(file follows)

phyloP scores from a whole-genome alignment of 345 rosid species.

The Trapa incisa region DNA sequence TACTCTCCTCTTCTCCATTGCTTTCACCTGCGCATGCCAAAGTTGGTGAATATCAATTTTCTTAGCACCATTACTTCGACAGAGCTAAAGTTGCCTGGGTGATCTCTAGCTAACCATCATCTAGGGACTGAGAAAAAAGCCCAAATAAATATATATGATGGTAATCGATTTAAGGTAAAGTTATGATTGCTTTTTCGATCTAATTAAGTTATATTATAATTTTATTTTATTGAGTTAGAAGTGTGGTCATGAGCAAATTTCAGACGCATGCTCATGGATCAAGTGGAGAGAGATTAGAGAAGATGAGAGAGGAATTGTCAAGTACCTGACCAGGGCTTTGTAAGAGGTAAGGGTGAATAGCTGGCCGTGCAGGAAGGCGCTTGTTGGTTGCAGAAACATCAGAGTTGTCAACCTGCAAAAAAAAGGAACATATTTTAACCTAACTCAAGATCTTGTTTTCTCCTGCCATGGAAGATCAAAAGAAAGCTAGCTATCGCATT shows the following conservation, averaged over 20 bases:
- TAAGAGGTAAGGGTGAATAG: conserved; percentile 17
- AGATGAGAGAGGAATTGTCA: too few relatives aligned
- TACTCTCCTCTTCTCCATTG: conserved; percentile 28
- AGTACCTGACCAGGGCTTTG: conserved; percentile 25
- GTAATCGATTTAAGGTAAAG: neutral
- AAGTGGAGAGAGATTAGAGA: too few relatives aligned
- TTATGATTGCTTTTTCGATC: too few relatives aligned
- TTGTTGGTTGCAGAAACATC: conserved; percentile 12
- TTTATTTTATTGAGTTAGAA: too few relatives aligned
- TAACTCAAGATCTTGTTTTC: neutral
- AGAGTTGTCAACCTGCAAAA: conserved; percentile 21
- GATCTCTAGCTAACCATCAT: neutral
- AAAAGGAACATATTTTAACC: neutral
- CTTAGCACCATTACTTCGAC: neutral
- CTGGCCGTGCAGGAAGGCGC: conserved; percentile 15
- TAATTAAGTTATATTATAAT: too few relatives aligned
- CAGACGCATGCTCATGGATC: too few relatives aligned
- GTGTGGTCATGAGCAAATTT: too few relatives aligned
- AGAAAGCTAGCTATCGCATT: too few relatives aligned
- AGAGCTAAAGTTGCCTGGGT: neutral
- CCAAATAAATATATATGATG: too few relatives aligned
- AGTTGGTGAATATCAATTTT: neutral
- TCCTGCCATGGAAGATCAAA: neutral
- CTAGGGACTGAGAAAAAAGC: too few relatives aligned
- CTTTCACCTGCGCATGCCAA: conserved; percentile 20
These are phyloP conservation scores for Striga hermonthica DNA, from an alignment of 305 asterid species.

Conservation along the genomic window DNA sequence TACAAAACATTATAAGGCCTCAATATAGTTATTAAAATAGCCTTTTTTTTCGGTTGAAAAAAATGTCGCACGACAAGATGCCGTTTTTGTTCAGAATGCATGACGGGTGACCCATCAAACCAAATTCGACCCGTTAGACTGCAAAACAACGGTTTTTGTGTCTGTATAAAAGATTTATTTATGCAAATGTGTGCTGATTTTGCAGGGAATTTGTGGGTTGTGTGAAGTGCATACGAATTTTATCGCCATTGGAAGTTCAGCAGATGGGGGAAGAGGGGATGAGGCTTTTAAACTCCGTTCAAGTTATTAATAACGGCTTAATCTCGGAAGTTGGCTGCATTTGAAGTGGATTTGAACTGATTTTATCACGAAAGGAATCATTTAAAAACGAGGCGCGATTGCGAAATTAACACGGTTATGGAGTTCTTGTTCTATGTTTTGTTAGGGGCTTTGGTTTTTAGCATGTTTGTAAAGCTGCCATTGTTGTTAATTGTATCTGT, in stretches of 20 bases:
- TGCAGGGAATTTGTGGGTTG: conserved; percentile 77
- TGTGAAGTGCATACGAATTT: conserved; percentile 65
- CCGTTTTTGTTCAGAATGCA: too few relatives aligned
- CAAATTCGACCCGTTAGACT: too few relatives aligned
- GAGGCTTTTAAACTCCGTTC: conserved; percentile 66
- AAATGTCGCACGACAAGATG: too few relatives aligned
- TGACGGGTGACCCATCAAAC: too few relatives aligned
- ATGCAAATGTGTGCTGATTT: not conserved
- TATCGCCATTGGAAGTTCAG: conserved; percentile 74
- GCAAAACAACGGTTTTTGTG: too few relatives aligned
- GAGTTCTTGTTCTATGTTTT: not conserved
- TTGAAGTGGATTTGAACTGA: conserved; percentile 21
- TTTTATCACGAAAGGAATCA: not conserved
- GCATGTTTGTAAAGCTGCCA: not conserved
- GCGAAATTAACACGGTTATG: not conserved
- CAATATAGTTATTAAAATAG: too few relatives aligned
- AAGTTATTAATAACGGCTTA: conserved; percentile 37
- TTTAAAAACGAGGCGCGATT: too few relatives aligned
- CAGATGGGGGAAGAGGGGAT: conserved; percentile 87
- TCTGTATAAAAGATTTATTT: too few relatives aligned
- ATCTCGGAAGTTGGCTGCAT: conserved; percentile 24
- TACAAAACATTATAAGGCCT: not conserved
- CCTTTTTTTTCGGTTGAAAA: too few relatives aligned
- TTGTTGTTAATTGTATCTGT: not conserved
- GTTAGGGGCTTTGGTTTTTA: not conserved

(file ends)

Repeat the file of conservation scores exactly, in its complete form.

phyloP scores from a whole-genome alignment of 345 rosid species.

The Trapa incisa region DNA sequence TACTCTCCTCTTCTCCATTGCTTTCACCTGCGCATGCCAAAGTTGGTGAATATCAATTTTCTTAGCACCATTACTTCGACAGAGCTAAAGTTGCCTGGGTGATCTCTAGCTAACCATCATCTAGGGACTGAGAAAAAAGCCCAAATAAATATATATGATGGTAATCGATTTAAGGTAAAGTTATGATTGCTTTTTCGATCTAATTAAGTTATATTATAATTTTATTTTATTGAGTTAGAAGTGTGGTCATGAGCAAATTTCAGACGCATGCTCATGGATCAAGTGGAGAGAGATTAGAGAAGATGAGAGAGGAATTGTCAAGTACCTGACCAGGGCTTTGTAAGAGGTAAGGGTGAATAGCTGGCCGTGCAGGAAGGCGCTTGTTGGTTGCAGAAACATCAGAGTTGTCAACCTGCAAAAAAAAGGAACATATTTTAACCTAACTCAAGATCTTGTTTTCTCCTGCCATGGAAGATCAAAAGAAAGCTAGCTATCGCATT shows the following conservation, averaged over 20 bases:
- TAAGAGGTAAGGGTGAATAG: conserved; percentile 17
- AGATGAGAGAGGAATTGTCA: too few relatives aligned
- TACTCTCCTCTTCTCCATTG: conserved; percentile 28
- AGTACCTGACCAGGGCTTTG: conserved; percentile 25
- GTAATCGATTTAAGGTAAAG: neutral
- AAGTGGAGAGAGATTAGAGA: too few relatives aligned
- TTATGATTGCTTTTTCGATC: too few relatives aligned
- TTGTTGGTTGCAGAAACATC: conserved; percentile 12
- TTTATTTTATTGAGTTAGAA: too few relatives aligned
- TAACTCAAGATCTTGTTTTC: neutral
- AGAGTTGTCAACCTGCAAAA: conserved; percentile 21
- GATCTCTAGCTAACCATCAT: neutral
- AAAAGGAACATATTTTAACC: neutral
- CTTAGCACCATTACTTCGAC: neutral
- CTGGCCGTGCAGGAAGGCGC: conserved; percentile 15
- TAATTAAGTTATATTATAAT: too few relatives aligned
- CAGACGCATGCTCATGGATC: too few relatives aligned
- GTGTGGTCATGAGCAAATTT: too few relatives aligned
- AGAAAGCTAGCTATCGCATT: too few relatives aligned
- AGAGCTAAAGTTGCCTGGGT: neutral
- CCAAATAAATATATATGATG: too few relatives aligned
- AGTTGGTGAATATCAATTTT: neutral
- TCCTGCCATGGAAGATCAAA: neutral
- CTAGGGACTGAGAAAAAAGC: too few relatives aligned
- CTTTCACCTGCGCATGCCAA: conserved; percentile 20
These are phyloP conservation scores for Striga hermonthica DNA, from an alignment of 305 asterid species.

Conservation along the genomic window DNA sequence TACAAAACATTATAAGGCCTCAATATAGTTATTAAAATAGCCTTTTTTTTCGGTTGAAAAAAATGTCGCACGACAAGATGCCGTTTTTGTTCAGAATGCATGACGGGTGACCCATCAAACCAAATTCGACCCGTTAGACTGCAAAACAACGGTTTTTGTGTCTGTATAAAAGATTTATTTATGCAAATGTGTGCTGATTTTGCAGGGAATTTGTGGGTTGTGTGAAGTGCATACGAATTTTATCGCCATTGGAAGTTCAGCAGATGGGGGAAGAGGGGATGAGGCTTTTAAACTCCGTTCAAGTTATTAATAACGGCTTAATCTCGGAAGTTGGCTGCATTTGAAGTGGATTTGAACTGATTTTATCACGAAAGGAATCATTTAAAAACGAGGCGCGATTGCGAAATTAACACGGTTATGGAGTTCTTGTTCTATGTTTTGTTAGGGGCTTTGGTTTTTAGCATGTTTGTAAAGCTGCCATTGTTGTTAATTGTATCTGT, in stretches of 20 bases:
- TGCAGGGAATTTGTGGGTTG: conserved; percentile 77
- TGTGAAGTGCATACGAATTT: conserved; percentile 65
- CCGTTTTTGTTCAGAATGCA: too few relatives aligned
- CAAATTCGACCCGTTAGACT: too few relatives aligned
- GAGGCTTTTAAACTCCGTTC: conserved; percentile 66
- AAATGTCGCACGACAAGATG: too few relatives aligned
- TGACGGGTGACCCATCAAAC: too few relatives aligned
- ATGCAAATGTGTGCTGATTT: not conserved
- TATCGCCATTGGAAGTTCAG: conserved; percentile 74
- GCAAAACAACGGTTTTTGTG: too few relatives aligned
- GAGTTCTTGTTCTATGTTTT: not conserved
- TTGAAGTGGATTTGAACTGA: conserved; percentile 21
- TTTTATCACGAAAGGAATCA: not conserved
- GCATGTTTGTAAAGCTGCCA: not conserved
- GCGAAATTAACACGGTTATG: not conserved
- CAATATAGTTATTAAAATAG: too few relatives aligned
- AAGTTATTAATAACGGCTTA: conserved; percentile 37
- TTTAAAAACGAGGCGCGATT: too few relatives aligned
- CAGATGGGGGAAGAGGGGAT: conserved; percentile 87
- TCTGTATAAAAGATTTATTT: too few relatives aligned
- ATCTCGGAAGTTGGCTGCAT: conserved; percentile 24
- TACAAAACATTATAAGGCCT: not conserved
- CCTTTTTTTTCGGTTGAAAA: too few relatives aligned
- TTGTTGTTAATTGTATCTGT: not conserved
- GTTAGGGGCTTTGGTTTTTA: not conserved